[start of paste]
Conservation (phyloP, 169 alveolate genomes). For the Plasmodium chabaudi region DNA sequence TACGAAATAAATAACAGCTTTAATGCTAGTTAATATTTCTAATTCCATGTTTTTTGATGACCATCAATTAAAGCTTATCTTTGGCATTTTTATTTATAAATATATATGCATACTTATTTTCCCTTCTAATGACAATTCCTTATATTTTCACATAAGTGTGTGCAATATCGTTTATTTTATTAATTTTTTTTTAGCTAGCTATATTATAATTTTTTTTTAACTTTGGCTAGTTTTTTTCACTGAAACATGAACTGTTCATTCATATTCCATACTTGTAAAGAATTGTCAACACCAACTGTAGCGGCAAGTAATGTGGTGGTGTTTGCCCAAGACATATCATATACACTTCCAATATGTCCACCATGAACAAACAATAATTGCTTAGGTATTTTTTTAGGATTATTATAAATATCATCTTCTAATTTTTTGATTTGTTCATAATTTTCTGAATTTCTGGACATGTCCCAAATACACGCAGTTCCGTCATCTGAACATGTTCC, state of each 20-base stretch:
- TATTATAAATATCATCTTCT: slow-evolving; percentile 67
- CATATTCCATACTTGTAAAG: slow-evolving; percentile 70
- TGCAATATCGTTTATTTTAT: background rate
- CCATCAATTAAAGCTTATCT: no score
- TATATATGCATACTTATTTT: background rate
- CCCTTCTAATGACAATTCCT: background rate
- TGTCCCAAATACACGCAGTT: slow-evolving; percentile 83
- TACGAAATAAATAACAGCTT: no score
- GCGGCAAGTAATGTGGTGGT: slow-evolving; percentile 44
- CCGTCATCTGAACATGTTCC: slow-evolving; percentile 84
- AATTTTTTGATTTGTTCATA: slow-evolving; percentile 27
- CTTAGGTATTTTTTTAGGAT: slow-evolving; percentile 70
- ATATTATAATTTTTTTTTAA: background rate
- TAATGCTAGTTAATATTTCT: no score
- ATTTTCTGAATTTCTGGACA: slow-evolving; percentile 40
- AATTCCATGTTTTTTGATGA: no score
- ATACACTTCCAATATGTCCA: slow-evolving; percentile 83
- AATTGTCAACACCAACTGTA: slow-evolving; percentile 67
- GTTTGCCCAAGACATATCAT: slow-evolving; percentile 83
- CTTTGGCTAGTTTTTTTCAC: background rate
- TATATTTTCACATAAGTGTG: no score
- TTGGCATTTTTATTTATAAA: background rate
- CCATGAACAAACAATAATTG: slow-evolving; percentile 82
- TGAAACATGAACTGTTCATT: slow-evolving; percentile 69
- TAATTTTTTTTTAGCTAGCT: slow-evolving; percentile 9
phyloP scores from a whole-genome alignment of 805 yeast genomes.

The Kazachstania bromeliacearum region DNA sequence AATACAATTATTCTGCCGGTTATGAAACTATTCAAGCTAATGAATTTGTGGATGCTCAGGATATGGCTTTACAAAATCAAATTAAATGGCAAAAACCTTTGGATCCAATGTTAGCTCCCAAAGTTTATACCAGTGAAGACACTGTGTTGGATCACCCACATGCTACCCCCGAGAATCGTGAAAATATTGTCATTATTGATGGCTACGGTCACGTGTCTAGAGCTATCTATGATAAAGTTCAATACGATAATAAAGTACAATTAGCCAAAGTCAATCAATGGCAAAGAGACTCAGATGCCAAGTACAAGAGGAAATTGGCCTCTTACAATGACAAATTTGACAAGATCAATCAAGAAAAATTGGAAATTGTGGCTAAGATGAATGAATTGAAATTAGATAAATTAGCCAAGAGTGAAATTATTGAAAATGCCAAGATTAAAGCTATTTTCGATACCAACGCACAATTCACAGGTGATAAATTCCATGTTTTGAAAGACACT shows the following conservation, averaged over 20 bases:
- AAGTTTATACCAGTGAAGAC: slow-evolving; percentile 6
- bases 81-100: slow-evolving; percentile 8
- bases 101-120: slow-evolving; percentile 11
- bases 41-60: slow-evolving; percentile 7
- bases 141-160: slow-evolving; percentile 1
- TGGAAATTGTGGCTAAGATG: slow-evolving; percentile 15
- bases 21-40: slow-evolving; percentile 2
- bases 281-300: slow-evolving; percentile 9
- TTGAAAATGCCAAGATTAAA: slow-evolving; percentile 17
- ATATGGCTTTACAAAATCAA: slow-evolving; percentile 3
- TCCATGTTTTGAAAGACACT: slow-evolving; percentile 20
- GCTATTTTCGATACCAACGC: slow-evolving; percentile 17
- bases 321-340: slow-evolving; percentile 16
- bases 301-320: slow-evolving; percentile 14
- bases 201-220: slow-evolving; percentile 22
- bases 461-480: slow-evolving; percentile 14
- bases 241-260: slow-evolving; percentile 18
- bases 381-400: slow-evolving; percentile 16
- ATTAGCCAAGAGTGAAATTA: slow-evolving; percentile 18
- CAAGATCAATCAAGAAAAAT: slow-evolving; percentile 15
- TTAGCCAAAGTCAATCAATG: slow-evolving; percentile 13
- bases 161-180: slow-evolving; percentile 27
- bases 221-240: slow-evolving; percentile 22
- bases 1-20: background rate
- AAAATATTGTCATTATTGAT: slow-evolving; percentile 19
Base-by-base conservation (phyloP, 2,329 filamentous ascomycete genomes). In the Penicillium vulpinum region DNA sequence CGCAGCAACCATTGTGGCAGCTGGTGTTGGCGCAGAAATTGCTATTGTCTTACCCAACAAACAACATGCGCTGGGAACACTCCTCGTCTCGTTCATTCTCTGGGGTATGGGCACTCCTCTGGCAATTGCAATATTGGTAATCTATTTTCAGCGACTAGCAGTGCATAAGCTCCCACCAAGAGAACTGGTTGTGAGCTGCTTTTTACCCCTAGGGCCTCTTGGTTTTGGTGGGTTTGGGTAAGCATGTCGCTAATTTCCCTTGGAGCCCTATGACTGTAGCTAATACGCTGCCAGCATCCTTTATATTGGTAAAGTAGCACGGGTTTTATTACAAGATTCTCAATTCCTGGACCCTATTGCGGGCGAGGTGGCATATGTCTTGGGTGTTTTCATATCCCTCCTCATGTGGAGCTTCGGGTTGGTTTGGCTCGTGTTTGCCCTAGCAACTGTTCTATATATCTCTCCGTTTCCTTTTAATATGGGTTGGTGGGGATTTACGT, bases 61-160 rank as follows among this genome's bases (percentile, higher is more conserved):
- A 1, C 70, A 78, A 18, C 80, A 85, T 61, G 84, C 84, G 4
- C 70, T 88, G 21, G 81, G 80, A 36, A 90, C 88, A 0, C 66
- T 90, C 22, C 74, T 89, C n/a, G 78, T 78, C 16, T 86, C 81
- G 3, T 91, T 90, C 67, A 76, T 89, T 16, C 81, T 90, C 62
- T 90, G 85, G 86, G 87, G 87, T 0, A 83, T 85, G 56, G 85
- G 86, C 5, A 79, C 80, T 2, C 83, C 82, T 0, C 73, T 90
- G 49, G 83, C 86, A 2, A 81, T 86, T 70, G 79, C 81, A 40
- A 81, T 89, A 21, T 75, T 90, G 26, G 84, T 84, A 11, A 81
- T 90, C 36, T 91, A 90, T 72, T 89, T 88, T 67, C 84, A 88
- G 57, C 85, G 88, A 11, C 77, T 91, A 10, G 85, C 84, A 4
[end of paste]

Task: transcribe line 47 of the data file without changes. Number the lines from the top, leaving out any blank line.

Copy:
- ATTAGCCAAGAGTGAAATTA: slow-evolving; percentile 18